These afflictions are the diseases of the American soul, and they drive us as a nation away from grace and into the hands of liars and sycophants, thieves and brutalists.  We have left Bedford Falls, and become Potterton.

All because we have forgotten grace.

The gracious, generous soul does not cry out about how unfair everything is and how everything is someone else's fault.  The gracious, abundant nation does not complain about how we have been treated so very unfairly, or inhospitably close its doors to those in need.  A gracious leader does not tap resentments and outrage, does not attack the weak and the vulnerable, does not berate friends and coddle tyrants, does not bend the truth to their own benefit.

And a faith that claims these things represent the best spirit of a nation cannot claim to be illuminated and guided by grace.  God's shedded grace rolls off the pride-slickened back of such a nation.

If we are to strive for moral renewal in America, a revival of grace and basic decency is the place to start, and the goal towards which we should set ourselves.

And justice?  Justice is a great and important good.  But there is no justice without grace.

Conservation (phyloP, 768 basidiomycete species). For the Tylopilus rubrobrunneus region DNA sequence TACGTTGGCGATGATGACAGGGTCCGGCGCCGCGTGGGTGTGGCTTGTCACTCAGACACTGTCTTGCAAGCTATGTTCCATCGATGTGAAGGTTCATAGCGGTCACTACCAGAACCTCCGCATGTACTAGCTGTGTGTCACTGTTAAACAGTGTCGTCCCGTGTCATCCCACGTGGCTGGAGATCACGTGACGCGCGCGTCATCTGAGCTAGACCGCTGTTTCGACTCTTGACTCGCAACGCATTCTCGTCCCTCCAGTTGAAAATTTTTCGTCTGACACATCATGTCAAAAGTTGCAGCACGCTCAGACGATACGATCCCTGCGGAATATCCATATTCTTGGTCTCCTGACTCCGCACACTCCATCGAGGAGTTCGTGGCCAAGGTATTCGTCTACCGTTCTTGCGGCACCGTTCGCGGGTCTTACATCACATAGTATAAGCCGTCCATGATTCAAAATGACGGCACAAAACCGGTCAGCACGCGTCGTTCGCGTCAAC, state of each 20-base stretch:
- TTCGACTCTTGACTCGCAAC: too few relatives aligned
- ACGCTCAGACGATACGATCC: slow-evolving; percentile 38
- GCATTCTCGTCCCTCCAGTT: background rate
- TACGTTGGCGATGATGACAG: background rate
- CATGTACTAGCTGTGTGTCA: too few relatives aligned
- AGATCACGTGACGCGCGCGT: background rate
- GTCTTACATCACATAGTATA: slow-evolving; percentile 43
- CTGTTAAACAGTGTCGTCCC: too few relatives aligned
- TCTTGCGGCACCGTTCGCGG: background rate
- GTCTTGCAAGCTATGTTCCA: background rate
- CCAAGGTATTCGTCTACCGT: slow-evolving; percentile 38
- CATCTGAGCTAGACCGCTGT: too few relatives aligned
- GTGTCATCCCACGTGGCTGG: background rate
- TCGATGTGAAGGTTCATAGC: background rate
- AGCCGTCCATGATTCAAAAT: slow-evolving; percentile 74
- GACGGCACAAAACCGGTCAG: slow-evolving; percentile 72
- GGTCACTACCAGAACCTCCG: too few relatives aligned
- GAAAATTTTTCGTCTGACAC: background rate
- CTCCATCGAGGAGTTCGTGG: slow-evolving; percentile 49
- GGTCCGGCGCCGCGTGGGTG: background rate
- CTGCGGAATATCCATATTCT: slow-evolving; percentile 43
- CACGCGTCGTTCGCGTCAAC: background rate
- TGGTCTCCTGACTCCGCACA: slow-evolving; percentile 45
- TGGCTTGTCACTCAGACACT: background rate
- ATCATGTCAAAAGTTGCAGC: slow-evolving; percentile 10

Graciousness, which encompasses kindness, forbearance, mercy, and love, is the rich soul soil in which justice grows.  Injustice is a horror to the gracious heart.

If we seek to recover our moral core as a nation, if we're hoping for moral revival?

Grace is what we have lost.  And it is the thing we most desperately need to find again, if America hopes to regain her integrity.

Friday, June 22, 2018

A Prayer to the Lord When Things Seem Dangerously Familiar

Dear Lord, Creator of the Universe, you fill me with wonder.
Your Creation spans the glory of the infinite heavens
Your work, small and precious as a newborn's breath
Yet as deep and staggering as the fastless sky
I am but a dust-hewn ape
Living only by your Breath
I scribble and I write
Weaving my little imagined worlds
From the chicken-scratches of my tongue
Knowing full well that You
Are the Author
Of all things

And so it is with some
Fear and trembling, even
That I bring
This up.

You do realize
That Tim LaHaye
Already wrote
This story?

I mean, maybe
You didn't
Read it.

Or maybe
Like me
you just
Watched about ten agonizing minutes
of that You-awful
Movie with
Kirk Cameron.

from what I know
these characters
Are really transparently

Particularly the
loud horrible one
With Eastern European

And I had come to expect
A little more surprise
And a little less
Obviousness and Drab Venality
From the works of Your Manifold Glory

This is a
Contextually ironic




In which case
Wow, as my fellow
Anne LaMott might

And also:



Wednesday, June 20, 2018

The Reign of the Lizard People